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Hyperbole in the Bible

Updated on April 7, 2011

Should We Hate Sinners?

In responding to comments on a previous hub, "Does God Hate Sinners?" I stated that if someone could show me where I was in error, I would publish a hub correcting the conclusion of that hub--which was "Yes, God Does Hate Sinners."

After reading comments from other hubbers, I began researching the word "hate" and how it was used in the Bible.

What I have determined is that when the word "hate" is used in the Bible, it is often in the form of hyperbole.

The word hyperbole comes from ancient Greek and is a rhetorical device in which statements are exaggerated. It may be used to evoke strong feelings or to create a strong impression, but is not meant to be taken literally. Wikipedia gives a pretty good example of this: Hyperboles are figures of speech that are exaggerated in order to create emphasis or effect. Hyperbole is a literary device often used in poetry, and is frequently encountered in casual speech. An example of hyperbole is: "The bag weighed a ton". Hyperbole helps to make the point that the bag was very heavy although it is not probable that it would actually weigh a ton.

One example of hyperbole in the Old Testament occurs in Malachi 1:2-3 when Malachi states that God loved Jacob, but hated Esau. In the BDAG Lexicon (The Bauer-Danker Lexicon is among the most highly respected dictionaries of Biblical Greek) and in Vine's Expository Dictionary of Old and New Testament Words, the word translated “hate” gives this definition, “to bedisinclined to, disfavor, disregard in contrast to preferential treatment.”3 Parkhurst (another lexicon) follows with, “to hate, comparatively, to postpone in love or esteem.” Vine (still another lexicon) offers a lengthier definition that may help with the understanding, “of relative preference for one thing over another, by way of expressing either aversion from, or disregard for, the claims of one person or thing relatively to those of another.”

The words hate and love in certain instances are used in hyperbole. The importance of a comparative difference between two thoughts is emphasized by exaggerating that difference, in this case, through the use of very strong words meaning the opposite of each other.While not unheard of in more western cultures, this sort of word use was not at all unusual for the Oriental of the ancient world. Kittel notes that the alternative use of the word hate (and in several Bible passages, its counterpart, love) is a Hebraism. In other words a figure of speech used by the Hebrew people.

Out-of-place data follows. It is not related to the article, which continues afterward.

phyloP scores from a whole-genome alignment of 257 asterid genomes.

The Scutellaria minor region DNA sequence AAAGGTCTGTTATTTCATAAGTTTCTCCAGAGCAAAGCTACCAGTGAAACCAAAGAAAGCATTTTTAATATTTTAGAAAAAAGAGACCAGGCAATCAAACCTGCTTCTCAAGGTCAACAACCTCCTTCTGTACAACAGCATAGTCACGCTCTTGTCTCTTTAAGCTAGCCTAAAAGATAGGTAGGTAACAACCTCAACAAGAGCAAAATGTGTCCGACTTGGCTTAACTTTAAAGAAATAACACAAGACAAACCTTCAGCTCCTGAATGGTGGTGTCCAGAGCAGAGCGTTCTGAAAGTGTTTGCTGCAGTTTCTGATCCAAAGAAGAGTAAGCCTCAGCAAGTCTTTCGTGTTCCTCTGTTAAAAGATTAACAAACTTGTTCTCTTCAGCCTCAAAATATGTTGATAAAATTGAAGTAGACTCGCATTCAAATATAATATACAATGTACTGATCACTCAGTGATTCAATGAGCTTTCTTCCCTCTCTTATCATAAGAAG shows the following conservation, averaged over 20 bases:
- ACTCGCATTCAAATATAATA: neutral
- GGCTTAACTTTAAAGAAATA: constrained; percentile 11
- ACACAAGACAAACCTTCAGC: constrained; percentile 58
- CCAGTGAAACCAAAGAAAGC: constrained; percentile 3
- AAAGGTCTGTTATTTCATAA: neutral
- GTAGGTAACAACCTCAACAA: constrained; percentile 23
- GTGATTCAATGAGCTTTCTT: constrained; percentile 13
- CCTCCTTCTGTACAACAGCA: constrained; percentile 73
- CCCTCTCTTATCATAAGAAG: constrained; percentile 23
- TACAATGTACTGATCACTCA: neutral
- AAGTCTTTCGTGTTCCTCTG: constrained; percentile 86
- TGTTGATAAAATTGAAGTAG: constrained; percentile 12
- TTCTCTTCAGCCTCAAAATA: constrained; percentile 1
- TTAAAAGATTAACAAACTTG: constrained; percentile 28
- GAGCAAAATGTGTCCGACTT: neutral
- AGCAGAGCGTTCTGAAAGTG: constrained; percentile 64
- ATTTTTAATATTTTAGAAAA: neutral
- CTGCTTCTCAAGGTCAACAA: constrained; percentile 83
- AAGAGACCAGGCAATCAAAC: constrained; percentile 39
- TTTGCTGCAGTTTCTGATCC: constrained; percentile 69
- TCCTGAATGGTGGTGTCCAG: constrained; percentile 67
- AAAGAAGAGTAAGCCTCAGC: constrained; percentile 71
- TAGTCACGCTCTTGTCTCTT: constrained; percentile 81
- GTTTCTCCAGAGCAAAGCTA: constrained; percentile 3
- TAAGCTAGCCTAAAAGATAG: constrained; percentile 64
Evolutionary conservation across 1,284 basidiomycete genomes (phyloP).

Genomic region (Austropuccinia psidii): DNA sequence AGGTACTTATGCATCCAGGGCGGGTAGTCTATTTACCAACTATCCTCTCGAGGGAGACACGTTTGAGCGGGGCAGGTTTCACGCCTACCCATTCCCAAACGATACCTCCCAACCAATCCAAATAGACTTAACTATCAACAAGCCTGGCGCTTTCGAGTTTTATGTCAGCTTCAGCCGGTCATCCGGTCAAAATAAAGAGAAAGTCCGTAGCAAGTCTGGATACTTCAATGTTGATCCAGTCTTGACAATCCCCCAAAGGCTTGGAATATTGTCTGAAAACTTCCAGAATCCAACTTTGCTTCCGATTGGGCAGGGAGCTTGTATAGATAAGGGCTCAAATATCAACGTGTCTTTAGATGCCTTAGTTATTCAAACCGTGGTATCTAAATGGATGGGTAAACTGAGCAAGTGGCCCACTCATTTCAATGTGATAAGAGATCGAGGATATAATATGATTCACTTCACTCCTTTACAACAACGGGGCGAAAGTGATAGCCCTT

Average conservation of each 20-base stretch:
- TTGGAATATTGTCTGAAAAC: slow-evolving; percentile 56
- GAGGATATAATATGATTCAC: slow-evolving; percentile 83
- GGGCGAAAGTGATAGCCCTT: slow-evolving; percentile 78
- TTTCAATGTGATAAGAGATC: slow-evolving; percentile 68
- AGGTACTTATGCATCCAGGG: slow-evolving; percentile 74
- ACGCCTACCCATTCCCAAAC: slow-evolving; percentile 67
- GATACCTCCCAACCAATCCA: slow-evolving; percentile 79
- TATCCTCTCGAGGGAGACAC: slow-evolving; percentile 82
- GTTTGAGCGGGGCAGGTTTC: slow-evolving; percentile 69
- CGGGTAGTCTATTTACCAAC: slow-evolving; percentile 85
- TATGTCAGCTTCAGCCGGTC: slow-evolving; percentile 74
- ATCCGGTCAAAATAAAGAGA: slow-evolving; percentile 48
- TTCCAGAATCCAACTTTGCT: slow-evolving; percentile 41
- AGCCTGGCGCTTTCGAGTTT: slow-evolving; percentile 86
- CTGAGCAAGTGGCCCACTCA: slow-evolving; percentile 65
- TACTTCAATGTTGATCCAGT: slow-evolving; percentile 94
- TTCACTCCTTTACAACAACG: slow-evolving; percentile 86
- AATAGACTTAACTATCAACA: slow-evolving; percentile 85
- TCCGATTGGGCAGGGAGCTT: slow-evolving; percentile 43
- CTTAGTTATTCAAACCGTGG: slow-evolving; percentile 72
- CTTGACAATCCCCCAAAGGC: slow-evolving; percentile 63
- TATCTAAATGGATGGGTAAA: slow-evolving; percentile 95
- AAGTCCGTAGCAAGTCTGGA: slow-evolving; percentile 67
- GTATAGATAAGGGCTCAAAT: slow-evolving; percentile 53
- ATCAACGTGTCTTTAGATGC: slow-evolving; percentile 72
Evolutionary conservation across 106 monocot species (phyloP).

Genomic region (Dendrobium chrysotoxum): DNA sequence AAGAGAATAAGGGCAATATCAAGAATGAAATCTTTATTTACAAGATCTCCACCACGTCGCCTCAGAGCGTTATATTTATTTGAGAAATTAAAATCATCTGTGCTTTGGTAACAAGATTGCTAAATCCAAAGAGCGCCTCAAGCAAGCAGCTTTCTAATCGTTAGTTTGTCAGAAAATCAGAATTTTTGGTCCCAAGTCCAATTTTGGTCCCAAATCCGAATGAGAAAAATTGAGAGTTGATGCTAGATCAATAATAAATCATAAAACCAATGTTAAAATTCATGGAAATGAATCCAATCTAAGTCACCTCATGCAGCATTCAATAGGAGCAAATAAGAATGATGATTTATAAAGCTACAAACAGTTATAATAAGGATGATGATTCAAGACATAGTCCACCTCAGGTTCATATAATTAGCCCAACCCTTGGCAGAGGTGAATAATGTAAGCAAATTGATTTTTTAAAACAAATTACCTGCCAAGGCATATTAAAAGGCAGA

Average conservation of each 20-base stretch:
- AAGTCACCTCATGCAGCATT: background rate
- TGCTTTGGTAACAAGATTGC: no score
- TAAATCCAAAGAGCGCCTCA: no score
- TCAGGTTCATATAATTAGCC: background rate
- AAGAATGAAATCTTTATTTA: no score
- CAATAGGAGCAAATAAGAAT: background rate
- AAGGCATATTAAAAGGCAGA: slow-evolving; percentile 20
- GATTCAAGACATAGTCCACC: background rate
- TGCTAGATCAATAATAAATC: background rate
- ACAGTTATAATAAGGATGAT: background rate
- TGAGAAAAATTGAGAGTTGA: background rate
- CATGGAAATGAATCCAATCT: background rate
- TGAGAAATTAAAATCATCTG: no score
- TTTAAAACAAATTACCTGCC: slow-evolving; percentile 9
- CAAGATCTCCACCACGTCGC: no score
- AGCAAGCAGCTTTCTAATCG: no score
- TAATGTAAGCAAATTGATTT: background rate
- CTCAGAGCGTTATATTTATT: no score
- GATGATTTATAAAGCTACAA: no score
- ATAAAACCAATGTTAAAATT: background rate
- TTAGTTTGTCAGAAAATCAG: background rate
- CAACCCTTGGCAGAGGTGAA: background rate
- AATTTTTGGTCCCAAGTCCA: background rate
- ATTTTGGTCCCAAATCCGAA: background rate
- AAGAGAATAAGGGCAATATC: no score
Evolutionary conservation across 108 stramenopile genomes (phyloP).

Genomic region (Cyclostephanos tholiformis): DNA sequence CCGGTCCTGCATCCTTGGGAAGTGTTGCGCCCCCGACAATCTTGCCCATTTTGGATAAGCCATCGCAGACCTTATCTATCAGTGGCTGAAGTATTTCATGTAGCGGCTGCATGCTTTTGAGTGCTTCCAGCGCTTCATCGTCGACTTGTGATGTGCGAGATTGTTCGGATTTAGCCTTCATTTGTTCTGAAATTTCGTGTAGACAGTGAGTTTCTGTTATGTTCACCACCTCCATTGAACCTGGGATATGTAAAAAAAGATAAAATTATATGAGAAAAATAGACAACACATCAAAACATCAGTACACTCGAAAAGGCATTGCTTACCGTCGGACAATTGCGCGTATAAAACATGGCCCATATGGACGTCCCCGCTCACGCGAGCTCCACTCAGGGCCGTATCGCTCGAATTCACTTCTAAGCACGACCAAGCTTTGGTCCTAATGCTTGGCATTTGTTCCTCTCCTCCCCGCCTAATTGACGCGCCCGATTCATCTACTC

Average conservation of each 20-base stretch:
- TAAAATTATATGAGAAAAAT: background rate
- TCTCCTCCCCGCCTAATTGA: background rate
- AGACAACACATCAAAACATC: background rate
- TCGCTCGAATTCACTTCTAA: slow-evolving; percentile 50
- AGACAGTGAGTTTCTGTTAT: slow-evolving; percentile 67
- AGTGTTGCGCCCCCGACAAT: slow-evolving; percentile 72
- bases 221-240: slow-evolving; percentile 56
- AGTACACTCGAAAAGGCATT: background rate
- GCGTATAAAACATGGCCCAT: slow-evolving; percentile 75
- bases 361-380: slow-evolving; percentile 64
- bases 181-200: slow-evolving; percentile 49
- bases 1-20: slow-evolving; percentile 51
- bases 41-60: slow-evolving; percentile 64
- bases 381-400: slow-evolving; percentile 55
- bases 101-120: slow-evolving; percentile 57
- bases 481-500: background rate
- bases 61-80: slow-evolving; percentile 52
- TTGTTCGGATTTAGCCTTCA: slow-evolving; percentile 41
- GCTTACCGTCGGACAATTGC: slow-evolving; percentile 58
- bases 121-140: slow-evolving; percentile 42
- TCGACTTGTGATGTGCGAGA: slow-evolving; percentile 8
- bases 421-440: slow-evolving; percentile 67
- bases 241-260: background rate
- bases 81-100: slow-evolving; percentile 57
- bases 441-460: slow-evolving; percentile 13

This is God’s point to the Jews in Malachi’s day. When God said “

yet I loved Jacob, but Esau I hated…” It was this preference for Jacob as the heir of promise over the firstborn, Esau. It is in this verse that a Hebraism was employed. God loved (preferred) Jacob and hated (averted or disregarded) Esau. It would appear highly unlikely that God would bless Esau with fathering a nation if he truly hated him in the conventional sense of the word as we use it today.

There are many other examples of where these words are used comparatively, such as where Jesus tells his disciples they must hate their own families in order to serve Him (Luke 14:26). Jesus is not telling his disciples to literally hate their families, but is stressing the importance of putting Jesus first, family second.

Therefore, it is now my belief, that where the Old Testament speaks of God hating sinners, that this is also hyperbole. God loves all men's souls, and does not wish for any to perish. I believe he favors those who strive to live righteously over those who flagrantly disobey Him, just as He favored Jacob over Esau./;


1. Bauer, Danker, Arndt and Gingrich, A Greek-English Lexicon of the New Testament and other

Early Christian Literature, 3rd ed., Chicago: The University of Chicago Press, 2000. pp.652-653

2. Parkhurst, John, A Greek and English Lexicon to the New Tesatament, London: 1769. p. 379

3. BDAG,

loc cit.

4. Parkhurst,

loc cit.

5. Vine, W. E., An Expository Dictionary of New Testament Words, Vol. 2, Old Tappan, New Jersey:

Fleming H. Revell Co., 1966. p. 198

6. Kittel, Gerhard and Friedrich, Gerhard, Theological Dictionary Of The New Testament, Vol. 4,

Grand Rapids: Erdmans, 1993. p. 690


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    • profile image

      Bruce Leiter 

      8 years ago

      Ann, I just came across your hub; your research is very impressive. Of course, God loves all of his creatures as their Creator (see Psalm 145) and loves believers with his special love expressed through Jesus (John 3:16) by the Spirit's power as our one God. Thanks a lot for your research!

    • profile image


      8 years ago

      Thanks for the hub......

      THis should also be a good example to us as in this contemporary world, christianity has become so doctrinal and Judgmental to man. In most cases, we take doctrines seriously into our heads and forget such basic truths of the scriptures. In as much as God hates sin and we should flee from it, we should as well love the sinners and use love as a tool to bring them to light. Imagine preaching to a group of hoodlums and then you portray God as the punisher of sins, the great and almighty one who will throw the rebellious ones into hell, the one who hates evil and will make us face the consequences of our actions. Believe me! Those hoodlums will see God as a wicked person and there is a 98.65% chance they will not give in to the Gospel. But if you portray Christ as Love, and His sacrifices even when they are yet sinners, His good intentions for them and many more. Of course, they will listen and will have a better chance to repent.

      Thanks once again.

    • tonymac04 profile image

      Tony McGregor 

      8 years ago from South Africa

      Interesting discussion indeed, and a lot of excellent research here. I have always believed in the saying "love the sinner, hate the sin!"

      Love and peace


    • Micky Dee profile image